Which has been the case for the entire history of mathematics, with notable exceptions like integral calculus, invented with physics directly in mind. The mathematicians generalize, but there is nothing stopping you or I from taking their generalizations and pulling them around to suit our needs; that is, "calling upon them" to serve a specific purpose in the process of solving a physical problem, based upon a unique vision for how the math fits into the problem.

    The issue is not one of lack of applicability of what the mathematicians are building. That is not the reason you see papers written by physicists which do not incorporate these new, lofty mathematical generalizations. The issue is sheer volume of published works, the sheer volume of avenues of mathematical inquiry that have opened up, and the time constraints placed upon average human beings, who have many more responsibilities in their careers and lives besides sitting in front of a book everyday, all day.

    We are reaching a point where our academic systems and working environments have created a perception of some kind of boundary line between math and physics, one which people seem to interpret, incorrectly, as a boundary produced by a sort of difference of essence revealed between the subjects rather than a boundary imposed by the social and biological constraints that exist upon human beings. But there is no substantial difference in essence between how math and physics grow, other than the fact that math plays the naming-game with archetypes, and physics plays the naming-game with actors-who-have-an-identity. The logical processes, mental models, and visualizations follow the same basic cognitive structure. That is, they are, and always will be, highly related. They blend together as much as our imaginations allow them to.

    So the responsibility is on us the seek the connections that will always be there. The only shortcoming would be the mistake of assuming that the connections are not there to be found, thereby choosing not to go seeking them, and giving up on the chance to find them before any attempt was ever made.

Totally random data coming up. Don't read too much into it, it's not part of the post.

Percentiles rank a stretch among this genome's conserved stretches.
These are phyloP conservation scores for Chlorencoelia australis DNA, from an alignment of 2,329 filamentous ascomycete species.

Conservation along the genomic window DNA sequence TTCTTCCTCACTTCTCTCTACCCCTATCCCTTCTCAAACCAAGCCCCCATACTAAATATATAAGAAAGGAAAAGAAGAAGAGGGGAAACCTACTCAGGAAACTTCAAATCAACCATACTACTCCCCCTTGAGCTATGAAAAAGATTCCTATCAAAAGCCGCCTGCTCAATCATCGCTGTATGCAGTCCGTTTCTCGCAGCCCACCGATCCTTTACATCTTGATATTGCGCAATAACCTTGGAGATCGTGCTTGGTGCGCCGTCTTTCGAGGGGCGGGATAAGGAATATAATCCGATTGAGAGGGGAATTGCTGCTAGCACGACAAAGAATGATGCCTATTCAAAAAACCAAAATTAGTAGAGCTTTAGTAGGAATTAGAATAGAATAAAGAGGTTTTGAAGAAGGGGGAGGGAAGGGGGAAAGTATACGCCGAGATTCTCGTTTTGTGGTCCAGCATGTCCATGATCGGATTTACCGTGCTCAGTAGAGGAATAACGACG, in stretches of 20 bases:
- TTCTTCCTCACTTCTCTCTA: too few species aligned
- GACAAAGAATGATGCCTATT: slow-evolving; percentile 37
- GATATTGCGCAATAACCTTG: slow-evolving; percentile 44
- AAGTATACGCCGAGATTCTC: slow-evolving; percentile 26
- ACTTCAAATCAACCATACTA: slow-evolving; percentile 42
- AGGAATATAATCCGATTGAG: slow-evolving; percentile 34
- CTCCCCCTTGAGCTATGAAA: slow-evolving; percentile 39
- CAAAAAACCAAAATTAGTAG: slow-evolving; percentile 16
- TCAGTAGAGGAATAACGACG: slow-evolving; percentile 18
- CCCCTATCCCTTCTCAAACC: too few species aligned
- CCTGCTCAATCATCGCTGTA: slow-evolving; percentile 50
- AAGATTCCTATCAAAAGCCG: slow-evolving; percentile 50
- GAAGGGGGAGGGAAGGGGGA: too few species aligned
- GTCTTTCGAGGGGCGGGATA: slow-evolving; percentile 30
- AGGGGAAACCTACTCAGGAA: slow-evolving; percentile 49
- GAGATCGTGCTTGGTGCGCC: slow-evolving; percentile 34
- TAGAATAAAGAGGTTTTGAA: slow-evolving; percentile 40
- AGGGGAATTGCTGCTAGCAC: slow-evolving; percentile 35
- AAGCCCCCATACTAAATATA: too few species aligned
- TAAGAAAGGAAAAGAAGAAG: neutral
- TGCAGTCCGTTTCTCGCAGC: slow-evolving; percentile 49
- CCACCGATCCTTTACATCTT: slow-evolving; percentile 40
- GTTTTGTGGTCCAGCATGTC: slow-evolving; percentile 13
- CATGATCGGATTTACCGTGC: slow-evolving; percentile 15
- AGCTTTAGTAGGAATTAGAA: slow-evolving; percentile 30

Last edited: May 6, 2015
  18. May 6, 2015 #17

    aleazk

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    And we would agree on that :smile: As I said: "This because of many reasons: (...) sometimes, to learn the actual math is to embark in a journey of pure math that will distract you from physics, your actual career, for which your boss pays you!"

    I said "fantasy" because, from the point of view of rigorous math, those arguments would not be considered valid (in the cases in which the same result can be proved rigorously; usually, the physicists' proofs tend to be incomplete and sloppy rather than "wrong", that's all). In some other cases, the word fantasy can be taken even more literally since the mathematical objects used lack rigorous definitions. I actually took the phrase from Folland's QFT book for mathematicians since I found it funny, as well as his analogy that, for someone mathematically minded, to study QFT is like the story in Goethe's Faust (Folland says "the devil offers you very effective tools and results, but you have to compromise your hardcore mathematical soul"; it's also a tongue in cheek analogy, directed at the specific audience of that book, mathematicians interested in the rudiments of QFT).

    And we would agree too :smile: As I said: "This because of many reasons: sometimes, we simply don't know how to make things rigorous (at least at the time in which the objects are introduced for the first time)". We could add the Dirac delta and so many other things.

    The provocation was to the idea that one needs to do the math 100% right in order to do physics, not an attack to physicists.
     
    Last edited: May 6, 2015
  19. May 6, 2015 #18

    atyy

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    Hmmm, mathematicians seem to be obsessed with the devil. :devil:

    "Algebra is the offer made by the devil to the mathematician. The devil says: I will give you this powerful machine, it will answer any question you like. All you need to do is give me your soul: give up geometry and you will have this marvelous machine." - Michael Atiyah http://divisbyzero.com/2010/07/26/algebra-the-faustian-bargain/

    "In these days the angel of topology and the devil of abstract algebra fight for the soul of every individual discipline of mathematics." - Hermann Weyl http://www-history.mcs.st-andrews.ac.uk/Quotations/Weyl.htm

    Fortunately, physics is of God, since STRINGS is Solid Theoretical Research in Natural Geometric Structures. :angel: http://physics.princeton.edu/strings2014/slides/Maldacena.pdf
     
  20. May 6, 2015 #19

    aleazk

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    Well, the devil states his offers very clearly, that's why mathematicians like him, :woot:. With god, you never know, he works in mysterious ways, they say.
     
  21. May 6, 2015 #20